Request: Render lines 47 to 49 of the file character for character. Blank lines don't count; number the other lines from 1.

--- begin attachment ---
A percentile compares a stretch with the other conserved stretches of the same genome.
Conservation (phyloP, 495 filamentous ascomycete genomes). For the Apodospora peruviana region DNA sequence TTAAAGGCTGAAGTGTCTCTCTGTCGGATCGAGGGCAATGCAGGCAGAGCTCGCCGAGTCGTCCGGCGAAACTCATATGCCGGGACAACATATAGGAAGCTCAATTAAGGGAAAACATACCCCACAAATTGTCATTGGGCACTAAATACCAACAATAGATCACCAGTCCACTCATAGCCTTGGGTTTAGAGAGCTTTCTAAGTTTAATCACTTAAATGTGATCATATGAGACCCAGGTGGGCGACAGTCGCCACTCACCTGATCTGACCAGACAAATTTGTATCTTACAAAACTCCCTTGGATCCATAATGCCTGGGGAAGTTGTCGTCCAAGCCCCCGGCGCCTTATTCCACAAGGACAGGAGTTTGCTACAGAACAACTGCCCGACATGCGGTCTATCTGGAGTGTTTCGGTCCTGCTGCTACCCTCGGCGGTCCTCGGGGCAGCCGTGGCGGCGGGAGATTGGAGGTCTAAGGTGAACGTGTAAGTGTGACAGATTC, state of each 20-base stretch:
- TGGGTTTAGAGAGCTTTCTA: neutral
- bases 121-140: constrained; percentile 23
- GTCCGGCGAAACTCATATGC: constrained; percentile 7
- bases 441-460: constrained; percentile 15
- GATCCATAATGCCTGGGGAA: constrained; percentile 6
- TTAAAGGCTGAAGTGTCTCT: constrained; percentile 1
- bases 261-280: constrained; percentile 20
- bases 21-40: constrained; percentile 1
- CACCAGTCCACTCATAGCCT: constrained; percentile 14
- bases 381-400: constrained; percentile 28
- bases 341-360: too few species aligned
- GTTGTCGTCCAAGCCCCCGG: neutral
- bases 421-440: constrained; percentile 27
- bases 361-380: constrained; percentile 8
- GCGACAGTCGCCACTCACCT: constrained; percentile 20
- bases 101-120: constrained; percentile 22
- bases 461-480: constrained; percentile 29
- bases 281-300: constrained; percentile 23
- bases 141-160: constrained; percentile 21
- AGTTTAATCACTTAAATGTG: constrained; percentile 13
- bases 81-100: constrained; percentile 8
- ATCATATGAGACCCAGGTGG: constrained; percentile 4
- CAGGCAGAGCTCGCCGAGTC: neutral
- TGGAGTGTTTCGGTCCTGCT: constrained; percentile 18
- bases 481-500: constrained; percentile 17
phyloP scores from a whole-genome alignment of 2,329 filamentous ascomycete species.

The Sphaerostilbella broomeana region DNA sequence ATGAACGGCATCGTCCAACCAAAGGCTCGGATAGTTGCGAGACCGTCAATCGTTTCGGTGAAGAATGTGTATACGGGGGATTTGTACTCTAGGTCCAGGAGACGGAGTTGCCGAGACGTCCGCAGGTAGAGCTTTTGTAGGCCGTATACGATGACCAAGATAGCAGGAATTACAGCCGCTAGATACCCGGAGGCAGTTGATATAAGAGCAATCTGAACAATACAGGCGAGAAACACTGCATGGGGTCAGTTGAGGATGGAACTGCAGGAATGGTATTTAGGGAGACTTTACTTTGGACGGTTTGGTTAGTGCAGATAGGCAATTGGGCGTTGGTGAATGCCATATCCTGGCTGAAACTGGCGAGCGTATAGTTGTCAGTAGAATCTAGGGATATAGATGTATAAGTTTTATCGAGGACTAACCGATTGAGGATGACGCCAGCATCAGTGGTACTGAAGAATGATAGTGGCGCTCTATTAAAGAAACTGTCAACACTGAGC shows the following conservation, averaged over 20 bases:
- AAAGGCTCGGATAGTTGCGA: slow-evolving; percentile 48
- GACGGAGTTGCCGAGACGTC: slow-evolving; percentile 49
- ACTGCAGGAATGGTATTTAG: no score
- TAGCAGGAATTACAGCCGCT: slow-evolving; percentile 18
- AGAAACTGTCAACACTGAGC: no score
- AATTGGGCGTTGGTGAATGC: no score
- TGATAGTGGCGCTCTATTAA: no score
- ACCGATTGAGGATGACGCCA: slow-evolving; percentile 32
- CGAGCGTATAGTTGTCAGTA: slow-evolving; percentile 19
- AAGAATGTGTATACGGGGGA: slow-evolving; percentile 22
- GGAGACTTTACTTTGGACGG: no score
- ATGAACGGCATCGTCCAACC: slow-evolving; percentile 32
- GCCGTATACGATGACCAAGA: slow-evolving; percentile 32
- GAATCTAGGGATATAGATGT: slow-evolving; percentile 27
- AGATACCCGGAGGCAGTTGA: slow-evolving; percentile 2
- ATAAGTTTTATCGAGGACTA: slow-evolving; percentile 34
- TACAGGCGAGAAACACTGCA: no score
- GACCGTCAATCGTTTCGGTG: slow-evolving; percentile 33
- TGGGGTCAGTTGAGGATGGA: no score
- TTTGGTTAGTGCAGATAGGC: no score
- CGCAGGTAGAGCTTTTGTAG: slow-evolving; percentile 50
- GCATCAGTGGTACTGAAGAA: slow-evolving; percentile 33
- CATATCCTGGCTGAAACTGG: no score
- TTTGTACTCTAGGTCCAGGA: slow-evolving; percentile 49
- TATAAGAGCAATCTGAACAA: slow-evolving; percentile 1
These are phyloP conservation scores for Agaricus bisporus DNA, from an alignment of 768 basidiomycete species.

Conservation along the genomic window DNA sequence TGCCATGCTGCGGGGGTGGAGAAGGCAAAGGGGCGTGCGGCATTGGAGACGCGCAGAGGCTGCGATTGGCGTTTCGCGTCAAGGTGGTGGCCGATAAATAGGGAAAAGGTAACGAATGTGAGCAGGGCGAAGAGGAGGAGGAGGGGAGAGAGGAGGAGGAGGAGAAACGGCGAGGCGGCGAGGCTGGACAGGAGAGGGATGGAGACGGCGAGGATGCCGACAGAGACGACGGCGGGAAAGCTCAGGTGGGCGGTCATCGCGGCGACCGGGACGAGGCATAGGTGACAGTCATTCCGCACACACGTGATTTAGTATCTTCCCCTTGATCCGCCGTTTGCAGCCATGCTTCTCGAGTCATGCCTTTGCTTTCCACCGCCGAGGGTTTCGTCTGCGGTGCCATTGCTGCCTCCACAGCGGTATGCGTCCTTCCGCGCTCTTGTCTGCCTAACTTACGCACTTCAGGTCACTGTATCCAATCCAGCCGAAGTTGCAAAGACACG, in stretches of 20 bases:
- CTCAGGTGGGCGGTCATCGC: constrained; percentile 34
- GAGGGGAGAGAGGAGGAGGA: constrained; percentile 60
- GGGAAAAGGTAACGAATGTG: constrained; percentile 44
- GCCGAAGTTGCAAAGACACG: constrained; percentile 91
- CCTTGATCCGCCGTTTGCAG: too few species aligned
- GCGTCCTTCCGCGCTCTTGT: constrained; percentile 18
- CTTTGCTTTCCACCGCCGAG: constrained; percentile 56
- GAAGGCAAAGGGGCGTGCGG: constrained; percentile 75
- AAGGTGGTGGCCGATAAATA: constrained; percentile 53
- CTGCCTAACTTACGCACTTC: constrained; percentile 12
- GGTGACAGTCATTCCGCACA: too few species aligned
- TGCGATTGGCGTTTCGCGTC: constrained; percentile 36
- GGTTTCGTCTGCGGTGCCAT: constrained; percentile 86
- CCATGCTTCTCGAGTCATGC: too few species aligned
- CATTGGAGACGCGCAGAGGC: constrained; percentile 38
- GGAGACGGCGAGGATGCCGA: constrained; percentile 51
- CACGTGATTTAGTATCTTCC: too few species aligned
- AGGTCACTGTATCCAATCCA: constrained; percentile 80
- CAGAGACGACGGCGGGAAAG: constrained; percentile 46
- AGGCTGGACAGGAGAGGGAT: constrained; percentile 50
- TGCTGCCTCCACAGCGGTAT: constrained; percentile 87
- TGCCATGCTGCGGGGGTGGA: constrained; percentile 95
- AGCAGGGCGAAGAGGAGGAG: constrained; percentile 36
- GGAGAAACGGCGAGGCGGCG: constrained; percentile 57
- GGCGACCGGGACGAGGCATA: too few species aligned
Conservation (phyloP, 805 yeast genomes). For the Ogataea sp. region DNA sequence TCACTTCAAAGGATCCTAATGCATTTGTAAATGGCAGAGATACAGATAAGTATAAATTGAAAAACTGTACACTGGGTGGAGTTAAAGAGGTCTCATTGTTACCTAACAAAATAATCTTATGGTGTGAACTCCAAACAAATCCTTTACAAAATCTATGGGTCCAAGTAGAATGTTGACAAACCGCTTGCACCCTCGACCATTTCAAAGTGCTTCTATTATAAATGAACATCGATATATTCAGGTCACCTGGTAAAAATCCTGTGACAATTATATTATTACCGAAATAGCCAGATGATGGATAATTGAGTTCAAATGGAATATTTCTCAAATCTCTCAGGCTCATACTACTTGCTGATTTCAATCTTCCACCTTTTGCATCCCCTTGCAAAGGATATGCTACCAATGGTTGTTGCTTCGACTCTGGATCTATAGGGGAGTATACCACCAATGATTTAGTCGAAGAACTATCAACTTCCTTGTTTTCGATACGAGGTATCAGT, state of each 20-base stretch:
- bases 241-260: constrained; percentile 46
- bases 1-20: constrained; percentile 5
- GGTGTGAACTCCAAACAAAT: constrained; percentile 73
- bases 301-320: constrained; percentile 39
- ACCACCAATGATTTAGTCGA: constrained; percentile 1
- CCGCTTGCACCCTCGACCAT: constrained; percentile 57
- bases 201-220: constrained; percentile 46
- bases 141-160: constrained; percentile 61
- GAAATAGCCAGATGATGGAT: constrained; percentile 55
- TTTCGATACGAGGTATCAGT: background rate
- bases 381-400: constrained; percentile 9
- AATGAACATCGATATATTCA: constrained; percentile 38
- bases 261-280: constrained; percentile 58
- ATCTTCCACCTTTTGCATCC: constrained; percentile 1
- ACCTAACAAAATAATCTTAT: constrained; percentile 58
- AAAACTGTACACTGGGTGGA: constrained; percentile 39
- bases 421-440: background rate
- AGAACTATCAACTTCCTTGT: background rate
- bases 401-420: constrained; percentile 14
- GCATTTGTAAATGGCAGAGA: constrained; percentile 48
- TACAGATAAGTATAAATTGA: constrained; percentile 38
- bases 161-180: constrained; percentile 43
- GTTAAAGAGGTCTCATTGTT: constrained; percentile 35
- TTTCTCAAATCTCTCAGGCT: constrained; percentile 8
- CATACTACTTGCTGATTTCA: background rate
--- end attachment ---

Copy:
- GACCGTCAATCGTTTCGGTG: slow-evolving; percentile 33
- TGGGGTCAGTTGAGGATGGA: no score
- TTTGGTTAGTGCAGATAGGC: no score